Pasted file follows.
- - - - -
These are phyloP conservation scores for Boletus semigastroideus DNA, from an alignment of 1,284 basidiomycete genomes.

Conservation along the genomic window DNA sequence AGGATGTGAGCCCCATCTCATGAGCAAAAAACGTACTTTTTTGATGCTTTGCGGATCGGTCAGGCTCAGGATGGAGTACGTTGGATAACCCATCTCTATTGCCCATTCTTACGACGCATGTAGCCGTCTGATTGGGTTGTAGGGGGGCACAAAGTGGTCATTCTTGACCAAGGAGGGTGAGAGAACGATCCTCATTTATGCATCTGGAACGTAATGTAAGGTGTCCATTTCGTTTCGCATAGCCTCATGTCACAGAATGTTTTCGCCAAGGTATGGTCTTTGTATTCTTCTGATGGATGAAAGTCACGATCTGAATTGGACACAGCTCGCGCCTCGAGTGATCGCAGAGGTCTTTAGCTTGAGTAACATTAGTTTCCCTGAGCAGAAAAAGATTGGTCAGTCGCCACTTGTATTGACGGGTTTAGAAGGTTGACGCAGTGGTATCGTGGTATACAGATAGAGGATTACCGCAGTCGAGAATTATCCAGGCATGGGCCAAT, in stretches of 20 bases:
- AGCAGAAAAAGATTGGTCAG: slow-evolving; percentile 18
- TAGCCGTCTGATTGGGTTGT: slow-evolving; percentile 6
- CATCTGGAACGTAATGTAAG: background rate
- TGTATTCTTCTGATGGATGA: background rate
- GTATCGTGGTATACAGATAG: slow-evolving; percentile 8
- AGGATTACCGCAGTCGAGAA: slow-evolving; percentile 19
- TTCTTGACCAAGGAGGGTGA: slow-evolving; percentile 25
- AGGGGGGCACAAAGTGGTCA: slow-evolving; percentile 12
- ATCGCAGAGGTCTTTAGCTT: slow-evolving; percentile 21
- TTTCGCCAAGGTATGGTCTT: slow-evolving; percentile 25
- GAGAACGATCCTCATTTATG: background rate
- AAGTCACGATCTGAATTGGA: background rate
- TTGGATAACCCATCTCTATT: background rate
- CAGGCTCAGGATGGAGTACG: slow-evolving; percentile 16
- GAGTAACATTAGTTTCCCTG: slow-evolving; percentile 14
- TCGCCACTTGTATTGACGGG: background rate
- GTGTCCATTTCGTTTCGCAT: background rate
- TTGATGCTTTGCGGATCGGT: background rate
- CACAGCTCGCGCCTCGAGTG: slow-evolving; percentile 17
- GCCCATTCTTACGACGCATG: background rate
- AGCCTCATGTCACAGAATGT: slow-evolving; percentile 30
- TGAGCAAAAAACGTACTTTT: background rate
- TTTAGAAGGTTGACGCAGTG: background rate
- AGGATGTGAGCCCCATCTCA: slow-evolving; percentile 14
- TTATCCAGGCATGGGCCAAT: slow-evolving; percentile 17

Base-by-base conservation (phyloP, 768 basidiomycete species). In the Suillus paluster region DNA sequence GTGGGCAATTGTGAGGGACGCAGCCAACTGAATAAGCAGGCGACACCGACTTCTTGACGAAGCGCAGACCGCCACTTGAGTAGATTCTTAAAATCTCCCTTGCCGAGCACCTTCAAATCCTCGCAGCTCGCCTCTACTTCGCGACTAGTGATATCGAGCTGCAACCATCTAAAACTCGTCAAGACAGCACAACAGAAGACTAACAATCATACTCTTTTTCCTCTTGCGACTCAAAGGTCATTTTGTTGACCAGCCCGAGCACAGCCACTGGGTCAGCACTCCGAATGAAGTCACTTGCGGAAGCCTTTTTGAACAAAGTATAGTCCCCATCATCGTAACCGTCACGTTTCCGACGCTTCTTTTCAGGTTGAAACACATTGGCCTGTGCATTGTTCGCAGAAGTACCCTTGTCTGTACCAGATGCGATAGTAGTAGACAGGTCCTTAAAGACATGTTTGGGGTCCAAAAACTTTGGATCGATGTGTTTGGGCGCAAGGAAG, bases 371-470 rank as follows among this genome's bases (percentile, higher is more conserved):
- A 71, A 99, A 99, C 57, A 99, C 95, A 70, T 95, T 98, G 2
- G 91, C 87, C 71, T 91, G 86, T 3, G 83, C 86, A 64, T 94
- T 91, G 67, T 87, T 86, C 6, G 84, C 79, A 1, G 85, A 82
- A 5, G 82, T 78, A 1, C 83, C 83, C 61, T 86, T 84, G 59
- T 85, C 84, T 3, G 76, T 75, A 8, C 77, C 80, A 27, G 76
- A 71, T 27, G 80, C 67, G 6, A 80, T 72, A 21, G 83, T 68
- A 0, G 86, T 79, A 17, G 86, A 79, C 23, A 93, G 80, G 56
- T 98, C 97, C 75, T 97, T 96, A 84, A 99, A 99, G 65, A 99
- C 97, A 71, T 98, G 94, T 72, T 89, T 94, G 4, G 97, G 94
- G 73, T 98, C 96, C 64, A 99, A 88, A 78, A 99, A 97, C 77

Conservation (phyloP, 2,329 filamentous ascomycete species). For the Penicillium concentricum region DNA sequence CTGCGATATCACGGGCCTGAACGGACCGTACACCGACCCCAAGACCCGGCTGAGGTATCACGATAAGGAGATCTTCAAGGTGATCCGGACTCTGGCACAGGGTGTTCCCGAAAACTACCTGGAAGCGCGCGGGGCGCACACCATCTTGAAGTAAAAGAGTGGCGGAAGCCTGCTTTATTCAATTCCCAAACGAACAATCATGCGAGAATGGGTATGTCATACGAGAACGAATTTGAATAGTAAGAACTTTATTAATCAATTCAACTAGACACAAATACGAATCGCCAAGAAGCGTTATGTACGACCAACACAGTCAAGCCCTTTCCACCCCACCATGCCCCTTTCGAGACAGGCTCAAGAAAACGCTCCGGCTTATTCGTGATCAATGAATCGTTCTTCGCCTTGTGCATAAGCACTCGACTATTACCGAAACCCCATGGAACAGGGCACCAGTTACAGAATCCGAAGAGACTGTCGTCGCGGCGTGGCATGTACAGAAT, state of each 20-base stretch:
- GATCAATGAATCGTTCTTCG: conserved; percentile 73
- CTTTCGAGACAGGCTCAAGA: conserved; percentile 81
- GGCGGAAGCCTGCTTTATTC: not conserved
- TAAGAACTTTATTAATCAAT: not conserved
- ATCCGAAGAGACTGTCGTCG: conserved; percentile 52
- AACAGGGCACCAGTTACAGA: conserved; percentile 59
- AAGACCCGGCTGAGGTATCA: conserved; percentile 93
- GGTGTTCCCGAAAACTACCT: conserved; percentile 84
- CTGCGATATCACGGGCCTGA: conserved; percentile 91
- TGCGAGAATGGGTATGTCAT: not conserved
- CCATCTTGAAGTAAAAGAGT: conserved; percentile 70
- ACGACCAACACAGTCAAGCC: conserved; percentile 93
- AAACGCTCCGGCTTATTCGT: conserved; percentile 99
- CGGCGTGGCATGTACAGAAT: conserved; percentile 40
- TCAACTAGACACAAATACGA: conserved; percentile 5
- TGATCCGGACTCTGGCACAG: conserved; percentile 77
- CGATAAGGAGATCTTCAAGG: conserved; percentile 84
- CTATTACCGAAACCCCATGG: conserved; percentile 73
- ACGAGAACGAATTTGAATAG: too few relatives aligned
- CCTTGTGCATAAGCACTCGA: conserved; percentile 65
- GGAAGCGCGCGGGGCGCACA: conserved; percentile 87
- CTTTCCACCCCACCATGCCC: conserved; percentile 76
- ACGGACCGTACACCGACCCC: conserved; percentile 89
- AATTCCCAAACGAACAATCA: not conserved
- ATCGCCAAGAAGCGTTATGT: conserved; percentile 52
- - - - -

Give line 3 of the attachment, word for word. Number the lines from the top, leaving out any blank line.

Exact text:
- AGCAGAAAAAGATTGGTCAG: slow-evolving; percentile 18